- Pattern Languages
- Liberating Voices (English)
- Liberating Voices (other languages)
- Liberating Voices (Arabic)
- Liberating Voices (Chinese)
- Liberating Voices (French)
- Liberating Voices (German)
- Liberating Voices (Greek)
- Liberating Voices (Hebrew)
- Liberating Voices (Italian)
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- LIBERATING VOICES (VIETNAMESE)
- Civic Ignorance (English)
- Digital Resources
Social Source Software
Pattern number within this pattern set:18
Social Source Software, LLC
Non-governmental organizations (NGOs) face significant barriers to using Internet technologies to improve their ability to fulfill their mission. In a technology environment dominated by Fortune 500 corporations and dot coms, NGOs lack access to technology that is affordable, serves their unique business processes, and evolves as nonprofits adapt their processes to interact with their constituencies using technology.
Yet NGOs are developing and deploying Information and Communications Technology (ICT) solutions at an increasing rate. Without improved access, NGOs will never achieve the full potential promised by the deployment of state-of-the-art, mission-focused, Internet technologies. Mission-driven NGO technology is at risk of forever being relegated to being generations behind the for-profit sector, consisting of obsolete, inefficient, and incompatible tools.
Social source software development methodology consists of three components:
1. Open Source
2. Collaborative development
3. Software communities
Open source Information and Communication Technologies (ICT) expand potential impact, by enabling a larger segment of the NGO community to take advantage of mission-driven ICT innovations.
The open source technology development model -- where anyone can improve technology because it is liberated from the legal constraints of intellectual property, as long as improvements are subsequently contributed to the community for others to improve upon -- represents an unrealized opportunity for the nonprofit sector to develop and disseminate technology that is mission driven.
Collaborative software development reduces the high costs of mission driven ICT by diving up costs among partners. For example, two major food banks might build an internal management system to track donors, supplies and outcomes. A version of the software that meets one partner's requirements might cost $100,000. A version of the software that meets two partners requirements might cost $150,000. By using collaborative software development strategies, each organization has saved $25,000 that they can use to feed people, rather than software vendors.
Software communities allow ICT solutions to develop, emerge and evolve according to the needs of the community. If a number of food banks form a community, they can find partners for collaborative software projects, they can take existing software and extend it to serve unmet needs, and they can share the best practices that underlie their ICT solutions.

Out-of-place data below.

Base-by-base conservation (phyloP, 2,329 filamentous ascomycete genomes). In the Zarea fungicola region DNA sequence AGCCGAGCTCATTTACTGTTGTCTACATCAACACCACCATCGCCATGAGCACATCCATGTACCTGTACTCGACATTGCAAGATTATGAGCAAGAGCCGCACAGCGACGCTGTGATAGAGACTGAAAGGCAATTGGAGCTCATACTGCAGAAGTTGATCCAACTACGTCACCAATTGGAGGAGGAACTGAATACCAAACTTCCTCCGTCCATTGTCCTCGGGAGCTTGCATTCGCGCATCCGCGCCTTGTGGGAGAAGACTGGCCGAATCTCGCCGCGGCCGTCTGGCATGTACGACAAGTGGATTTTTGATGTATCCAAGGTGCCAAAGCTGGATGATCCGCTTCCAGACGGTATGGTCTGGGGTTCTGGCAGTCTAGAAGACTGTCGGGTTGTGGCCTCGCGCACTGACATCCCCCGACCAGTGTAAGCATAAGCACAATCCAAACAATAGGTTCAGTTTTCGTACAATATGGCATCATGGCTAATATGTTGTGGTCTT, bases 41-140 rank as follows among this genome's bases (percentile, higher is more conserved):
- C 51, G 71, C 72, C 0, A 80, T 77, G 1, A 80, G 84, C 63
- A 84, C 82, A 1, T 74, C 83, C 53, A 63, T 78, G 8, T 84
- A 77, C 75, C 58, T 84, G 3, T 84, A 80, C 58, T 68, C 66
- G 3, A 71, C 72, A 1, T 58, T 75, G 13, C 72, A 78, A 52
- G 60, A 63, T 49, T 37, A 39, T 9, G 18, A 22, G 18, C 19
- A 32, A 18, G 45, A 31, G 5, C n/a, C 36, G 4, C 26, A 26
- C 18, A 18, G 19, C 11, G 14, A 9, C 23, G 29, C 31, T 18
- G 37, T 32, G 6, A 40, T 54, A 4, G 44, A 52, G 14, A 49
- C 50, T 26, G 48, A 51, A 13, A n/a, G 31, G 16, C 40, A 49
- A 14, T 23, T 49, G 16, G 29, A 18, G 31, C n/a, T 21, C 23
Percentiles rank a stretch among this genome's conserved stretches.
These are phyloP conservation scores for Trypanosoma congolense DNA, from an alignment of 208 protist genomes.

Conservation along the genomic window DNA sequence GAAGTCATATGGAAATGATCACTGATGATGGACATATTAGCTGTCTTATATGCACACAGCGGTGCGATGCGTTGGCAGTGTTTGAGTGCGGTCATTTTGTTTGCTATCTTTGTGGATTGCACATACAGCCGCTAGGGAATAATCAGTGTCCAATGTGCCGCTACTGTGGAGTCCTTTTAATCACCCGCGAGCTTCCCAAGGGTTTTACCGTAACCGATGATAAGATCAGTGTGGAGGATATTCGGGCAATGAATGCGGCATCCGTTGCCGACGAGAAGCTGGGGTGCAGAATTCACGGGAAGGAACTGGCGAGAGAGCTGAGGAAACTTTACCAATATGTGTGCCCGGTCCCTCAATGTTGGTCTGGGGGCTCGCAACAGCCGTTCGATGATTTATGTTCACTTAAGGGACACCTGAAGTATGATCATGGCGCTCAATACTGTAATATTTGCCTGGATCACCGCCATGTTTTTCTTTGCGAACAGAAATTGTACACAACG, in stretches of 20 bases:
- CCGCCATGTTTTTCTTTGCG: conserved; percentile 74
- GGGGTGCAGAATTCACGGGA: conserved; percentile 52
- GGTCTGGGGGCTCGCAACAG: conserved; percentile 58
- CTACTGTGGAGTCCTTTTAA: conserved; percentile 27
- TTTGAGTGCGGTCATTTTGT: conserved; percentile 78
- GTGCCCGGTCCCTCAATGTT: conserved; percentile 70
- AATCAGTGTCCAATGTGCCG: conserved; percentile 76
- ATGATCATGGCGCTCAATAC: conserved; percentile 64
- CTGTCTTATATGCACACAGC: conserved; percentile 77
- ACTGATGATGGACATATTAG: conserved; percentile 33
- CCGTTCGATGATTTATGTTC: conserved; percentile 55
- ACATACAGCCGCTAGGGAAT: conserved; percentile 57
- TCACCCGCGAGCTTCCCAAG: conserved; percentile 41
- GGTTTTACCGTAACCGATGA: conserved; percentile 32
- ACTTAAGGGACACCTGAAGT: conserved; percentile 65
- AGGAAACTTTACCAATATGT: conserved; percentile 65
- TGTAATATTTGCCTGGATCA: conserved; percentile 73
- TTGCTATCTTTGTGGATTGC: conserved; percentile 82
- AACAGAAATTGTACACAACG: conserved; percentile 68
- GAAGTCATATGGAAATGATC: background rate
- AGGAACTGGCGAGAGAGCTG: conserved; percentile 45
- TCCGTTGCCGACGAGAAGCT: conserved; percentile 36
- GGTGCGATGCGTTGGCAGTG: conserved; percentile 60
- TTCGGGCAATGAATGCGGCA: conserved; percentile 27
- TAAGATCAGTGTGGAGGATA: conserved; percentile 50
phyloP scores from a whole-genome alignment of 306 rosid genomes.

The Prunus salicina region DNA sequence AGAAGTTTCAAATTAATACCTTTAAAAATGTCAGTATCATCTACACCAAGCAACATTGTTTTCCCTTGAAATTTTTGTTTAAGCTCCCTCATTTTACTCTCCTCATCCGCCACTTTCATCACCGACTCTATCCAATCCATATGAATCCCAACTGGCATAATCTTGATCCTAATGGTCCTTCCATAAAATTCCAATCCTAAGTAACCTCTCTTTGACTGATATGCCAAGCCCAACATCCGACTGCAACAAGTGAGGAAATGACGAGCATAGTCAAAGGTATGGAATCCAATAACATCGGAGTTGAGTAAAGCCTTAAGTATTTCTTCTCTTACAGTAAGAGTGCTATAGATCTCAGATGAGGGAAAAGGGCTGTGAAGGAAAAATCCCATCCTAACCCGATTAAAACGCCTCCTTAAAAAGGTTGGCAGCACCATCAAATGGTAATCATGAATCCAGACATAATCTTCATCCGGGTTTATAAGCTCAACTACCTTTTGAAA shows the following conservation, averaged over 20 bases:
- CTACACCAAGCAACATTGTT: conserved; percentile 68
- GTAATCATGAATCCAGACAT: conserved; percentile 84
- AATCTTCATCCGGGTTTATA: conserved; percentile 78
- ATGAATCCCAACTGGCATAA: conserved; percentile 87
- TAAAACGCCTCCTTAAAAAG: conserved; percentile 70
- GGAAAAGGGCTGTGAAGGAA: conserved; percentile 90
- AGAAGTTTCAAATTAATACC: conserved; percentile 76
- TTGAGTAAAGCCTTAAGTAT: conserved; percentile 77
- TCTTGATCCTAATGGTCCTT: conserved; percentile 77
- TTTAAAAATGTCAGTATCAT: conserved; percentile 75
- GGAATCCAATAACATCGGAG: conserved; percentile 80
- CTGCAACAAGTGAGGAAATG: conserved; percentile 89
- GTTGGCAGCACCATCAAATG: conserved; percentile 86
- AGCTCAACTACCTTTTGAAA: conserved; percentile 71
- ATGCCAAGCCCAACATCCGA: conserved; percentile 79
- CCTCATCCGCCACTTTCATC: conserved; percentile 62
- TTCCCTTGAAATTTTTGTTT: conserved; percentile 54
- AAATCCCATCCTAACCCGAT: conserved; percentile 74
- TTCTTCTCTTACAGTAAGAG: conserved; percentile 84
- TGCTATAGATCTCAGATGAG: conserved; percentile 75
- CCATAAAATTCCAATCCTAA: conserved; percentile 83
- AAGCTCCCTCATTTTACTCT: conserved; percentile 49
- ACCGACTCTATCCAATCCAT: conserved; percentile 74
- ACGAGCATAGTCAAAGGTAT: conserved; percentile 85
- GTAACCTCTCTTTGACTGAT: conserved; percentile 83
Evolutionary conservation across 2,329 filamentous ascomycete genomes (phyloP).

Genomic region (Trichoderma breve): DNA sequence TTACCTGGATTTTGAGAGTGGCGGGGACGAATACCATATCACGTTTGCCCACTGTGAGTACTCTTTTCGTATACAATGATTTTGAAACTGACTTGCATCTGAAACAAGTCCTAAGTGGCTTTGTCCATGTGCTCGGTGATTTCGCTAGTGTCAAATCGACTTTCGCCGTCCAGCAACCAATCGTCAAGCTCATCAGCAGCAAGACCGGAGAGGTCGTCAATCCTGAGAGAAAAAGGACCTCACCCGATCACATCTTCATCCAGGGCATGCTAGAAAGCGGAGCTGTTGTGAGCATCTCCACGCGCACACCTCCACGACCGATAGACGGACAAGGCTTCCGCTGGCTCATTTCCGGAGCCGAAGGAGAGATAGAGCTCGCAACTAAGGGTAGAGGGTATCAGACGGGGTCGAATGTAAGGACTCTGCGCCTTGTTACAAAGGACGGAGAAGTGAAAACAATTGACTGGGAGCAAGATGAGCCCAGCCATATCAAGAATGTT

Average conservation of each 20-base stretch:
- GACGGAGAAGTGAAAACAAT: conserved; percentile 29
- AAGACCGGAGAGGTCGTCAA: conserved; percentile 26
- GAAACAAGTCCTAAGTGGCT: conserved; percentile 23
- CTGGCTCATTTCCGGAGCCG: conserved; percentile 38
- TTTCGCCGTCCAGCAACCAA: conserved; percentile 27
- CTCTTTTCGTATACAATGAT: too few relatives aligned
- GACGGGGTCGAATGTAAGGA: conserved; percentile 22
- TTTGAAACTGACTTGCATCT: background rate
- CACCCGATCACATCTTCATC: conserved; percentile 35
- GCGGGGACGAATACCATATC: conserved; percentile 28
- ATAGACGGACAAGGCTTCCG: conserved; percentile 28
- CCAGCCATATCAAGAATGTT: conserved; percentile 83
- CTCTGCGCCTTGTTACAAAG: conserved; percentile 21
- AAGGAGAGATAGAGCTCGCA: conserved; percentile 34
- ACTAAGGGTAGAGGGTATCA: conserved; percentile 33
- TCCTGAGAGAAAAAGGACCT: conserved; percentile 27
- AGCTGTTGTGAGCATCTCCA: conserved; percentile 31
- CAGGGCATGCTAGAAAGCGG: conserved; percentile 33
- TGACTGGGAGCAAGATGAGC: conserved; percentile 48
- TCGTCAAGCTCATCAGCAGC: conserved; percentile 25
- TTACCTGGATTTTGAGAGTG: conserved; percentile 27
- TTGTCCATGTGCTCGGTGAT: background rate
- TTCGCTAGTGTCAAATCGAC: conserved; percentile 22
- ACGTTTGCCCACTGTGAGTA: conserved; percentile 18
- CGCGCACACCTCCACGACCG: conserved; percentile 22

The social source methodology can be employed in a variety of contexts:
1. Sector-wide .NGO platform
Since much of the core technology required to build web-based, mission-driven ICT solutions for the NGO sector is common-- authentication, permissions, synication, content management, personalization, etc.-- a social source methodology could be used to build the technological underpinning of major web-based NGO applications. For example, and online community, community networking, and food bank management application could be build on a common .NGO platform. Each application uses the same shared components like authentication.
2. Specific NGO sectors
Specific NGO sectors like food banks, information & refferal organizations, etc. might band together to build social source ICT solutions for their sector. Thought they may not achieve the same economies of scale as a sector-wide effort, they still achieve cost reduction and expansions in functionality.
3. Vendor-Customer Relationships
Since most of the NGO sector does not have the capacity to develop software, they rely on requests for proposals (RFPs) and commercial software vendors. The social source development model does not require changes to this model, the NGO simply adjusts their RFP to reflect the requirements of social source development.
Most NGOs already use the principles of social source development in their day-to-day operations.
Social purpose organizations continually distribute best practices and evaluation data to one another. The best programs are often replicated to support more people, expanding mission impact beyond a single organization.
Most of the time, organizations do not keep their best practices to themselves in the hopes of extracting economic rents. It simply does not make sense to hold back a very effective domestic violence strategy that could save 100 women's lives for the hope of an economic payoff.
This same methodology is at the core of open source software. Software is availiable to anyone to download and use according to their needs. Similarly, that software can be improved and extended by organizations that had no hand in building the software in the first place.
When these improvements and extensions are availibale to others to download,
Social source software development is compatible with the current marketplace for software development services. Social source requirements become part of a social purpose organization's RFP for software development services.
The social source software development methodology allows social purpose organizations to create IT solutions that solve the problem of maximizing mission impact rather than maximizing profits. Further, they can maximize mission impact within the same economic software development framework that they use today.